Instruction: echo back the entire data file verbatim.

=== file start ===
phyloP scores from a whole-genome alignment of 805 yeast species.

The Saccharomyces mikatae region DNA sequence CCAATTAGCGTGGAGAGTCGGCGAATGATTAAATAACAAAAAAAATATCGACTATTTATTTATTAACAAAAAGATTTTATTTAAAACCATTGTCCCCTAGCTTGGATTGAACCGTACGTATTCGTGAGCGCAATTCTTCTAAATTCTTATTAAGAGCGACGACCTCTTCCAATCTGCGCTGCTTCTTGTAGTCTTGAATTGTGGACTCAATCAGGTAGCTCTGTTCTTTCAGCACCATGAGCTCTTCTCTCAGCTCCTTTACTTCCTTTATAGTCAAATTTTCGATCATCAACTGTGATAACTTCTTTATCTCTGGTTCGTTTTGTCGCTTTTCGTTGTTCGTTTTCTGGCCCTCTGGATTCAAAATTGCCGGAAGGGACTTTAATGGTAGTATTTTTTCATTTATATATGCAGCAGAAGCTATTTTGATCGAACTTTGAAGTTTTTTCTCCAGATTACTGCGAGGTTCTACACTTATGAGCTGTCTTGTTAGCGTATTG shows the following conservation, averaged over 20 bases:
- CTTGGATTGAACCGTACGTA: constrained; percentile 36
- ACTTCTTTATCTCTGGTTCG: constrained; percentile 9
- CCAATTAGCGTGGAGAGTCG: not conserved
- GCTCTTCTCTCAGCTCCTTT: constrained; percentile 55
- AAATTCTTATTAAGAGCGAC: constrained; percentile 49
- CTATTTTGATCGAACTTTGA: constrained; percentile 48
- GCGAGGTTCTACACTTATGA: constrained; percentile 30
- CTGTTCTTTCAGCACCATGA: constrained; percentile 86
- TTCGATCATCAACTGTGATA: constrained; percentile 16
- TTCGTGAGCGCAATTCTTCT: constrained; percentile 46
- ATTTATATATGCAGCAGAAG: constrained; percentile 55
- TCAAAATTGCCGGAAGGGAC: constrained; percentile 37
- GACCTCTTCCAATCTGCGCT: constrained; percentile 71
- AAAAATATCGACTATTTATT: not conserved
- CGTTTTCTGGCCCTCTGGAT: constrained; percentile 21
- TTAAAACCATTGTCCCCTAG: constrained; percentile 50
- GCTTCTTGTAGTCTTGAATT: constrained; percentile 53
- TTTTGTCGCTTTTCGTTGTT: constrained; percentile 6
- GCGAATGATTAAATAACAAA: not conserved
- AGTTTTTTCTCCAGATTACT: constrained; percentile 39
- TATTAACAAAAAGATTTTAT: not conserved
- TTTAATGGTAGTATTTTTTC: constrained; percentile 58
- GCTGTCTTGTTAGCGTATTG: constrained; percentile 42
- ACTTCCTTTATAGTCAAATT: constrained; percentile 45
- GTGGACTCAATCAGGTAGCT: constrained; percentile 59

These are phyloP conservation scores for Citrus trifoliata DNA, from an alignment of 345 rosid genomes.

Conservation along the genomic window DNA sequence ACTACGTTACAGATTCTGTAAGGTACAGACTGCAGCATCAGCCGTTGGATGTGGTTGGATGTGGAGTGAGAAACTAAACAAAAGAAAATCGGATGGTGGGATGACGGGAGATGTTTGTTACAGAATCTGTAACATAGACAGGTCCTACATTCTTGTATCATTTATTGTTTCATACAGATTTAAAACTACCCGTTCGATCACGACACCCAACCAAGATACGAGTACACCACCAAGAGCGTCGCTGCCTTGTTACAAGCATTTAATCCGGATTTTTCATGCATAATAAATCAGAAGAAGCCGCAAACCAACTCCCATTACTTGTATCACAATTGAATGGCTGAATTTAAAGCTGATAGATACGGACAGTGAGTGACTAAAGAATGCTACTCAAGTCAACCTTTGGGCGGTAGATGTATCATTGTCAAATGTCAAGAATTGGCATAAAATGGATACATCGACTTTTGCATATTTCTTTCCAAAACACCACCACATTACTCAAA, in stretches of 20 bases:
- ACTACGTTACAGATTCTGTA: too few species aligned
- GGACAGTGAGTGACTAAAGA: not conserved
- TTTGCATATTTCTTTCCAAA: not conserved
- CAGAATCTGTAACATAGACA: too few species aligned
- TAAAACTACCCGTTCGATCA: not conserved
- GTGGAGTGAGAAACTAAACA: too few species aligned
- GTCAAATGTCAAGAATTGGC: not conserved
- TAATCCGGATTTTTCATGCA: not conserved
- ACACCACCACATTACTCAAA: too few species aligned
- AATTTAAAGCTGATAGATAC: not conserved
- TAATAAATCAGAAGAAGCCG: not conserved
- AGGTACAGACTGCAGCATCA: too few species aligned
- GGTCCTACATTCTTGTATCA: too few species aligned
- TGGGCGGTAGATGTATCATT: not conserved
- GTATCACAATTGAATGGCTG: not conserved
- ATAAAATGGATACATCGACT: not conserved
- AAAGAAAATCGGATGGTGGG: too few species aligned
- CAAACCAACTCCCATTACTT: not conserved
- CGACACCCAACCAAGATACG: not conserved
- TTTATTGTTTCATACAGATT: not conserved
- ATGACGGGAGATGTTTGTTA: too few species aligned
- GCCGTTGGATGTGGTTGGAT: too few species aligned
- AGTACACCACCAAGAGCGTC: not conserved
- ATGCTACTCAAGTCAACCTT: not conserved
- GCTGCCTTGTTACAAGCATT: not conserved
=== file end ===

phyloP scores from a whole-genome alignment of 805 yeast species.

The Saccharomyces mikatae region DNA sequence CCAATTAGCGTGGAGAGTCGGCGAATGATTAAATAACAAAAAAAATATCGACTATTTATTTATTAACAAAAAGATTTTATTTAAAACCATTGTCCCCTAGCTTGGATTGAACCGTACGTATTCGTGAGCGCAATTCTTCTAAATTCTTATTAAGAGCGACGACCTCTTCCAATCTGCGCTGCTTCTTGTAGTCTTGAATTGTGGACTCAATCAGGTAGCTCTGTTCTTTCAGCACCATGAGCTCTTCTCTCAGCTCCTTTACTTCCTTTATAGTCAAATTTTCGATCATCAACTGTGATAACTTCTTTATCTCTGGTTCGTTTTGTCGCTTTTCGTTGTTCGTTTTCTGGCCCTCTGGATTCAAAATTGCCGGAAGGGACTTTAATGGTAGTATTTTTTCATTTATATATGCAGCAGAAGCTATTTTGATCGAACTTTGAAGTTTTTTCTCCAGATTACTGCGAGGTTCTACACTTATGAGCTGTCTTGTTAGCGTATTG shows the following conservation, averaged over 20 bases:
- CTTGGATTGAACCGTACGTA: constrained; percentile 36
- ACTTCTTTATCTCTGGTTCG: constrained; percentile 9
- CCAATTAGCGTGGAGAGTCG: not conserved
- GCTCTTCTCTCAGCTCCTTT: constrained; percentile 55
- AAATTCTTATTAAGAGCGAC: constrained; percentile 49
- CTATTTTGATCGAACTTTGA: constrained; percentile 48
- GCGAGGTTCTACACTTATGA: constrained; percentile 30
- CTGTTCTTTCAGCACCATGA: constrained; percentile 86
- TTCGATCATCAACTGTGATA: constrained; percentile 16
- TTCGTGAGCGCAATTCTTCT: constrained; percentile 46
- ATTTATATATGCAGCAGAAG: constrained; percentile 55
- TCAAAATTGCCGGAAGGGAC: constrained; percentile 37
- GACCTCTTCCAATCTGCGCT: constrained; percentile 71
- AAAAATATCGACTATTTATT: not conserved
- CGTTTTCTGGCCCTCTGGAT: constrained; percentile 21
- TTAAAACCATTGTCCCCTAG: constrained; percentile 50
- GCTTCTTGTAGTCTTGAATT: constrained; percentile 53
- TTTTGTCGCTTTTCGTTGTT: constrained; percentile 6
- GCGAATGATTAAATAACAAA: not conserved
- AGTTTTTTCTCCAGATTACT: constrained; percentile 39
- TATTAACAAAAAGATTTTAT: not conserved
- TTTAATGGTAGTATTTTTTC: constrained; percentile 58
- GCTGTCTTGTTAGCGTATTG: constrained; percentile 42
- ACTTCCTTTATAGTCAAATT: constrained; percentile 45
- GTGGACTCAATCAGGTAGCT: constrained; percentile 59

These are phyloP conservation scores for Citrus trifoliata DNA, from an alignment of 345 rosid genomes.

Conservation along the genomic window DNA sequence ACTACGTTACAGATTCTGTAAGGTACAGACTGCAGCATCAGCCGTTGGATGTGGTTGGATGTGGAGTGAGAAACTAAACAAAAGAAAATCGGATGGTGGGATGACGGGAGATGTTTGTTACAGAATCTGTAACATAGACAGGTCCTACATTCTTGTATCATTTATTGTTTCATACAGATTTAAAACTACCCGTTCGATCACGACACCCAACCAAGATACGAGTACACCACCAAGAGCGTCGCTGCCTTGTTACAAGCATTTAATCCGGATTTTTCATGCATAATAAATCAGAAGAAGCCGCAAACCAACTCCCATTACTTGTATCACAATTGAATGGCTGAATTTAAAGCTGATAGATACGGACAGTGAGTGACTAAAGAATGCTACTCAAGTCAACCTTTGGGCGGTAGATGTATCATTGTCAAATGTCAAGAATTGGCATAAAATGGATACATCGACTTTTGCATATTTCTTTCCAAAACACCACCACATTACTCAAA, in stretches of 20 bases:
- ACTACGTTACAGATTCTGTA: too few species aligned
- GGACAGTGAGTGACTAAAGA: not conserved
- TTTGCATATTTCTTTCCAAA: not conserved
- CAGAATCTGTAACATAGACA: too few species aligned
- TAAAACTACCCGTTCGATCA: not conserved
- GTGGAGTGAGAAACTAAACA: too few species aligned
- GTCAAATGTCAAGAATTGGC: not conserved
- TAATCCGGATTTTTCATGCA: not conserved
- ACACCACCACATTACTCAAA: too few species aligned
- AATTTAAAGCTGATAGATAC: not conserved
- TAATAAATCAGAAGAAGCCG: not conserved
- AGGTACAGACTGCAGCATCA: too few species aligned
- GGTCCTACATTCTTGTATCA: too few species aligned
- TGGGCGGTAGATGTATCATT: not conserved
- GTATCACAATTGAATGGCTG: not conserved
- ATAAAATGGATACATCGACT: not conserved
- AAAGAAAATCGGATGGTGGG: too few species aligned
- CAAACCAACTCCCATTACTT: not conserved
- CGACACCCAACCAAGATACG: not conserved
- TTTATTGTTTCATACAGATT: not conserved
- ATGACGGGAGATGTTTGTTA: too few species aligned
- GCCGTTGGATGTGGTTGGAT: too few species aligned
- AGTACACCACCAAGAGCGTC: not conserved
- ATGCTACTCAAGTCAACCTT: not conserved
- GCTGCCTTGTTACAAGCATT: not conserved